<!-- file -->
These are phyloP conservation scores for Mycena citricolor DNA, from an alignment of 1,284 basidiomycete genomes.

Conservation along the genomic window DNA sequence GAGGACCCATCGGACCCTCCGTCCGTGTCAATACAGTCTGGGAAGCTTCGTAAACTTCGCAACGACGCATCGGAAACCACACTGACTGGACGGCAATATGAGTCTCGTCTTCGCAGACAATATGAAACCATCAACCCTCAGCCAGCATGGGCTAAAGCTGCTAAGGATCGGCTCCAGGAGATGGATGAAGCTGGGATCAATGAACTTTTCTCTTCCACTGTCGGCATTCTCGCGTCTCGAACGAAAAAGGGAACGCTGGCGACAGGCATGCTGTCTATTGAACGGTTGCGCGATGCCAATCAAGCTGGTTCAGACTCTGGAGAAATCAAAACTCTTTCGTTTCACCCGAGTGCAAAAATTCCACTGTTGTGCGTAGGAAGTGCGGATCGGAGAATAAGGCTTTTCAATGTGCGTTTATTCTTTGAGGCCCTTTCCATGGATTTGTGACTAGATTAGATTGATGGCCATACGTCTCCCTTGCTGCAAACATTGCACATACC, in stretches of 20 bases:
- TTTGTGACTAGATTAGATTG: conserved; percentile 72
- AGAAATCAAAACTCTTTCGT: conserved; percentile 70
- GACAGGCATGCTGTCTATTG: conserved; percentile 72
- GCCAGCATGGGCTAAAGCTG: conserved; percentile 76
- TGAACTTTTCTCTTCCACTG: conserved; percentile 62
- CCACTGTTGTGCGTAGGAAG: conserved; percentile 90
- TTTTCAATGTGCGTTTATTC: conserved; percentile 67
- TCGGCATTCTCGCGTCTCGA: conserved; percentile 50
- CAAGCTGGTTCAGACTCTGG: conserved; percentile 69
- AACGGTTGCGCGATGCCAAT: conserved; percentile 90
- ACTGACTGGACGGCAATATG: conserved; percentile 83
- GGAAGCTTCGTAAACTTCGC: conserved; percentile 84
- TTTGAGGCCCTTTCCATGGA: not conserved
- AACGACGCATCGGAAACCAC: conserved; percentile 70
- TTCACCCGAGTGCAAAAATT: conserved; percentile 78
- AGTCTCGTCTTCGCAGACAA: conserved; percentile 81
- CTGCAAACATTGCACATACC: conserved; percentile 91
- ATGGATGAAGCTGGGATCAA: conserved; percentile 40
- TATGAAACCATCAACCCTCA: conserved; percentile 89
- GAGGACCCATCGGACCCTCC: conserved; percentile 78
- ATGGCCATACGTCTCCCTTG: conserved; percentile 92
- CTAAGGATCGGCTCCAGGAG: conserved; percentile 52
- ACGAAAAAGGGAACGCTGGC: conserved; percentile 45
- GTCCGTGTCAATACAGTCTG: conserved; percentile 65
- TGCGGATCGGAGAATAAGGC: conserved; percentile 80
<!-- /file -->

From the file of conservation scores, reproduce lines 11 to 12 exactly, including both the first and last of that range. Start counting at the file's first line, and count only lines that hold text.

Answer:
- CAAGCTGGTTCAGACTCTGG: conserved; percentile 69
- AACGGTTGCGCGATGCCAAT: conserved; percentile 90